When I ask doctors about people like Dr. Oz pimping homeopathy, they mostly shrug their shoulders. Our local hospital has an “integrative medicine” department and last time I was in the ER I asked about that. The nurse was like, “Lol, we are in the ER and we don’t have to deal with that."

    WTF, either there are evidential rules or not. And if the rules become optional, then black is white and up is down and totalitarian dictatorship what are your crimes.
    • Like Like x 2
  33. Disambiguation Global Moderator


    There are evidence based parts of Integrative Medicine. Dr. Brogan would be laughed off the stage at any Integrative Medicine conference. They believe in vaccines, appropriate medical therapy, and science.

    I wish I had a venn diagram of Integrative Medicine and woo. It's not a 50% overlap. Integrative medicine and Holistic medicine aren't the same thing.
    Dr. Brogan uses the terms interchangeably.

    This guy has problems too.
    http://scienceblogs.com/insolence/2...ink-that-study-shows-what-you-think-it-shows/

    Homeopathy isn't dangerous, only the belief that it cures disease is dangerous. The problem is in confusing comfort measures (homeopathy, acupuncture, chiropathy) with actual treatment. Sloppy thinkers like Brogan are dangerous.
    And anti-GMO views are not woo.
  34. The Internet Member

    Plain old ordinary medical care included vaccines, appropriate medical therapies, and science, long before the “integrators” appeared. The whole point of including the evidenced based stuff under the “integrative” umbrella is to make the woo seem legit.

    If “integrative” meant 100% woo, I would be fine with it because it would be honest. It would mean, “unproven, implausible, and disproven stuff.”

    By integrating the unproven with stuff that has passed a minimal evidential standard, you basically prove that the standard doesn’t matter. You change the culture of medicine on a fundamental level.

    I predict that doctors who can think critically will leave the profession because the cognitive dissonance of working in hospitals promoting woo will slowly take its toll.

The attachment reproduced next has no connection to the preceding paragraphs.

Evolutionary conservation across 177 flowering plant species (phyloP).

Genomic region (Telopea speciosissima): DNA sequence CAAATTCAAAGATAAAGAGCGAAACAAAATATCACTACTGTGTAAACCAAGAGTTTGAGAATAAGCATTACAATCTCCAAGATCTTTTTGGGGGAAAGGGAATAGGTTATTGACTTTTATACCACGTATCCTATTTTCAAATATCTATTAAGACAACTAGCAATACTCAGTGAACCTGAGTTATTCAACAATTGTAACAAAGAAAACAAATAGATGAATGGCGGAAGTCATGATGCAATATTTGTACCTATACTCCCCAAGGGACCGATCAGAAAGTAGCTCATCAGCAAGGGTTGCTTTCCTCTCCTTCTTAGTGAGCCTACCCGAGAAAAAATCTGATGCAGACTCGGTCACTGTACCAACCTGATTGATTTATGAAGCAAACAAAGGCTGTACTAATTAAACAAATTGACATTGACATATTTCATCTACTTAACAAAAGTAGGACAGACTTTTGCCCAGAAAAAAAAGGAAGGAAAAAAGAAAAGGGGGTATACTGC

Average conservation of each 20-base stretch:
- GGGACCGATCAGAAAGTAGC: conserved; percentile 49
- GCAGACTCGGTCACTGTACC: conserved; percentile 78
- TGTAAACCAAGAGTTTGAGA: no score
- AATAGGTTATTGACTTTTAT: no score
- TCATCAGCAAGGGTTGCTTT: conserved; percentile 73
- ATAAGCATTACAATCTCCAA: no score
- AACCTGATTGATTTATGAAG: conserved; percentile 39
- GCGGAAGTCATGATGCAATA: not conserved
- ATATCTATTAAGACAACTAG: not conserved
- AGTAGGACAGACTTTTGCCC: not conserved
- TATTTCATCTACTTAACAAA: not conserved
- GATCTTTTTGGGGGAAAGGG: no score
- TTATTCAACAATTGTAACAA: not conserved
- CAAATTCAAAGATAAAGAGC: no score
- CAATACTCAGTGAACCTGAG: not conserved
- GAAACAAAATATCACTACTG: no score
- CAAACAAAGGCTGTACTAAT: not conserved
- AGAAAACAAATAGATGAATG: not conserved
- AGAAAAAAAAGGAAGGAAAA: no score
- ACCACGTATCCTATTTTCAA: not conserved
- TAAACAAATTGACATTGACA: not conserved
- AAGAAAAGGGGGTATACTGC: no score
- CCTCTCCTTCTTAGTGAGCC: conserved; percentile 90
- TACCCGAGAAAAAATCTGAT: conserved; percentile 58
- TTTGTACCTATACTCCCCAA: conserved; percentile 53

35. Disambiguation Global Moderator

    Agree
    WTF reality testing
  36. The Internet Member

    Yes, but there has to be a balance with patient autonomy, as RickyBobby argued to me in another thread. So if a patient is seriously deluded or in a cult we can’t just bend them to our will. Let them chase after their past life engrams or whatever. But be honest about the evidence. I think that is the best we can do.

    Integrative medicine is sneaky. The integrative doctor goes, “Good advice, good advice, good advice, stupid advice,” and the poor patient doesn’t know which part is not legit. Plus they talk out of both sides of their mouth when it comes to vaccines, depending who is listening.
  37. Disambiguation Global Moderator

    OMG we have wandered into this area again- abandon hope all ye who etc etc
    Most of the benefit from Integrative Medicine approach is lifestyle change. We all know a healthier diet, more exercise, not smoking, less stress, better sleep is beneficial. Getting people to commit to the change has always been the problem. It's one thing to pronounce it, its another thing entirely to get people to do it.
    Integrative Medicine has several areas that help people actually change behavior. Some of it is philosophical- call it anti-western pill taking and testing and dependency mindset that has to change before people take control of their health in an active manner. This philosophy is always the problem. The attitude change has to occur, but this allows woo to enter into health care.
    Comfort measures help with committing to behavioral change. The "heal with loving attention" is a philosophical change and you can think of it as a comfort measure.
    Baby:bathwater
  38. The Internet Member

    Communicating with patients and encouraging lifestyle changes has long been the bread and butter of regular primary care medicine and health psychology. The idea that medicine = pills and surgery is propaganda.

    This journal, Health Psychology, has online editions back to the early 1980s: http://www.apa.org/pubs/journals/hea/
  39. Disambiguation Global Moderator

  40. Disambiguation Global Moderator

    with lukewarm results
    Thats right.